Date: Mon, 22 Jun 1998 23:31:57 EDT
From: "Barry A. Popik"
Subject: Twenty-Three Skidoo

"Twenty-three skidoo"--an American slang classic--will surely be in the
RHHDAS P-Z, maybe in several entries ("twenty-three," "skidoo/skiddoo,"
"twenty-three skidoo/skiddoo"). I had previously worked on "23"; here's new
stuff on "skidoo."
"_Twenty-three_ in _twenty-three skiddoo_" was in COMMENTS ON ETYMOLOGY,
March-April 1995, pages 28-34. I had found "George Ade Explains 'Twenty-
Three,' A New Slang Phrase" in the St. Louis Post-Dispatch, Sunday magazine, 3
December 1899. I have also found many other explanations (not published in
COE) that give credence to the Dickens' TALE OF TWO CITIES play theory, with
Dickens' hero the 23rd person to meet his death.
Peter Tamony's files were consulted, and the 1906 song "Skiddoo!
Skiddoo! Twenty-Three for You!" by Leslie Holdsworth was reprinted in COE.
In the Library of Congress, I had found MANY other songs:

SKIDOO! 23 FOR YOU (1906) by William J. Weidman (words) and Edward Favenza
SKIDDOO, "23" (1907) by Joseph A. Basso.
23 SKIDOO (1958) by Charles Robert Jones.
SKIDDOO FOR YOU (1906) by Harriet Jandt Flinn (words) and Edna Jandt Baker
SKIDOO STREET (1906) by Anson F. Robinson.
"SKIDOO" TWO STEP (1906) by Gertrude E. Buck.
SKIDDOO (1906) by Claribelle Gardner.
23 (THAT MEANS PULL FREIGHT) (1906) by George A. Norton.

I had thought that that was it.
Today, I was going through American popular songs and found two more:

"23" SKIDDOO (1906) by Joseph S. Miller (words) and Oscar Boecher (music).
SKIDOO! FOR YOU (1906) by Jimmie Barry.

The latter song is very important. The cover says "FEATURED WITH GREAT
SUCCESS BY MR. and MRS. JIMMIE BARRY." Four comic "skidoo!" illustrations are
shown. Eleven extra "skidoo!" verses are given. Barry's SKIDOO! FOR YOU song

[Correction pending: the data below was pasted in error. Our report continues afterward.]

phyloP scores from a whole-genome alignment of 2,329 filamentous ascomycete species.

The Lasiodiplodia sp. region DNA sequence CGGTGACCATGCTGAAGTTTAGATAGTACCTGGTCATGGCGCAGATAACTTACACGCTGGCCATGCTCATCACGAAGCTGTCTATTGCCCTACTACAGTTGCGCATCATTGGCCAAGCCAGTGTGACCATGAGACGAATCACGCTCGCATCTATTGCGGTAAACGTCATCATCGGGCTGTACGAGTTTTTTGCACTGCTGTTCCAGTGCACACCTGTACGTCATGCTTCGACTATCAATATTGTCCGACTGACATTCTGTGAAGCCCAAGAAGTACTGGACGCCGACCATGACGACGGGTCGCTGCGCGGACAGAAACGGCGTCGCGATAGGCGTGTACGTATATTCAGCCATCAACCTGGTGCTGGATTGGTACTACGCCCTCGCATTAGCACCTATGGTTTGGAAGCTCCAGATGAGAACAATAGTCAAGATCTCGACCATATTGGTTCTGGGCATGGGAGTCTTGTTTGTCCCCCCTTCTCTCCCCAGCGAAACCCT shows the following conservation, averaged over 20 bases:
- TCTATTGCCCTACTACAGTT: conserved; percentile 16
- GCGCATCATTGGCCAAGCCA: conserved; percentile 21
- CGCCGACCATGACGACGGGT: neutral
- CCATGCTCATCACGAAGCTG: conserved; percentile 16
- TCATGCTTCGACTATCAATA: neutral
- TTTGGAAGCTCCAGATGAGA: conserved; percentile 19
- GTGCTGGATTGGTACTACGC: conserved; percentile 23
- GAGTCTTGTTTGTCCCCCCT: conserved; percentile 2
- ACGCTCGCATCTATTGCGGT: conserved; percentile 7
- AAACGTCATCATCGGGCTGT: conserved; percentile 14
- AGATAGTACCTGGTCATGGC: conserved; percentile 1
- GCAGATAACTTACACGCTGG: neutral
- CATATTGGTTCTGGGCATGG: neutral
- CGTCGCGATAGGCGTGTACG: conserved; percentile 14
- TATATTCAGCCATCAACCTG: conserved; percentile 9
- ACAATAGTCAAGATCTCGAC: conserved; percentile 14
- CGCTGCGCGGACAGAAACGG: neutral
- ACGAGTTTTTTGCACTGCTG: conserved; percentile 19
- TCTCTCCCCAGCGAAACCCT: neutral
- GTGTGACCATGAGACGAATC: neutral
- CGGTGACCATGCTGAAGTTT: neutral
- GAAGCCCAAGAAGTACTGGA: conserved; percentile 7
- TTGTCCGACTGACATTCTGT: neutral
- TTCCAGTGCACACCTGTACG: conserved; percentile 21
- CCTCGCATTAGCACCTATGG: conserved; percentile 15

I suppose you've heard of the latest word
In the english language
It was coined by a fellow named Billy B. Van
To use upon the stage
It made a hit and has gone the rounds
You hear it ev'ry day
And when you're least expecting it
You'll hear somebody say.

You hear it ev'rywhere
It seems to be in the air.

So I had an idea that it would not be wrong
With "SKID-OO" for a subject I'd write a song
If you'll listen a minute, it won't take long
And then I'll "SKID-OO" "SKID-OO."

A young girl thought that she would like
To go upon the stage
She said she knew if she got the chance
That she become the rage
At last an opportunity came
And she went on one night
But when she started in to sing
It sounded like a fight.

Some one yelled out loud
It was somebody in the crowd.

And then with noise the theater shook
She tried to give them a pleasant look
But the gallery boys yelled "Get the Hook" (RHHDAS has 1907--ed.)
And "SKID-OO" for you "SKID-OO"
(Extra 11 verses not included--ed.)

I haven't had a chance to check the New York Times Personal Name Index and
Variety Obituaries and Worldcat (author search) and various Lincoln Center
library card files (not on computer) for "Billy B. Van."